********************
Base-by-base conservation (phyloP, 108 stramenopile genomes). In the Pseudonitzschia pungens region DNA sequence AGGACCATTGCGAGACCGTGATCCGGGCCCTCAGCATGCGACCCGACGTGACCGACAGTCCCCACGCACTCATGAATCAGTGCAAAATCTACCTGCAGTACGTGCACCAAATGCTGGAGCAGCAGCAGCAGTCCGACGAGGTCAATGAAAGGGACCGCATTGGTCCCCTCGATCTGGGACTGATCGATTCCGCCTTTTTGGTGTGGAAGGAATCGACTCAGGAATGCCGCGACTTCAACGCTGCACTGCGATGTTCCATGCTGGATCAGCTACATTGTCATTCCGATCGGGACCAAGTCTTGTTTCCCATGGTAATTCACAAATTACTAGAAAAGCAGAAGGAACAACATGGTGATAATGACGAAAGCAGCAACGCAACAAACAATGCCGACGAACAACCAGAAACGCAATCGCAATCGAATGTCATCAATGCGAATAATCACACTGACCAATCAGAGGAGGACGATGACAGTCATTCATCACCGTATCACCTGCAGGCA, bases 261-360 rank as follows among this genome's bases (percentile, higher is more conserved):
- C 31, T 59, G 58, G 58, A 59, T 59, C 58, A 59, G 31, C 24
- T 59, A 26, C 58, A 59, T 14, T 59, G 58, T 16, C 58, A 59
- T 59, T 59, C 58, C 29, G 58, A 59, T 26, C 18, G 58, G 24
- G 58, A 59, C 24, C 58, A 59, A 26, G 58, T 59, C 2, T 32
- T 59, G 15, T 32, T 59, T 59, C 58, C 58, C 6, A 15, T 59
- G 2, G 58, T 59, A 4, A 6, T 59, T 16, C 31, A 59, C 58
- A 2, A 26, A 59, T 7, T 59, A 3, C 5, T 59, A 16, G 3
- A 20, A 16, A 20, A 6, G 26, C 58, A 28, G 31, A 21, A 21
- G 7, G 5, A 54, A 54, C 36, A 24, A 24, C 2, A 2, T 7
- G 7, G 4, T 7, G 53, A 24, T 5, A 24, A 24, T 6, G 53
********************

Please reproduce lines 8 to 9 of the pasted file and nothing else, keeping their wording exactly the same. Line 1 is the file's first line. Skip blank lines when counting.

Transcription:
- A 2, A 26, A 59, T 7, T 59, A 3, C 5, T 59, A 16, G 3
- A 20, A 16, A 20, A 6, G 26, C 58, A 28, G 31, A 21, A 21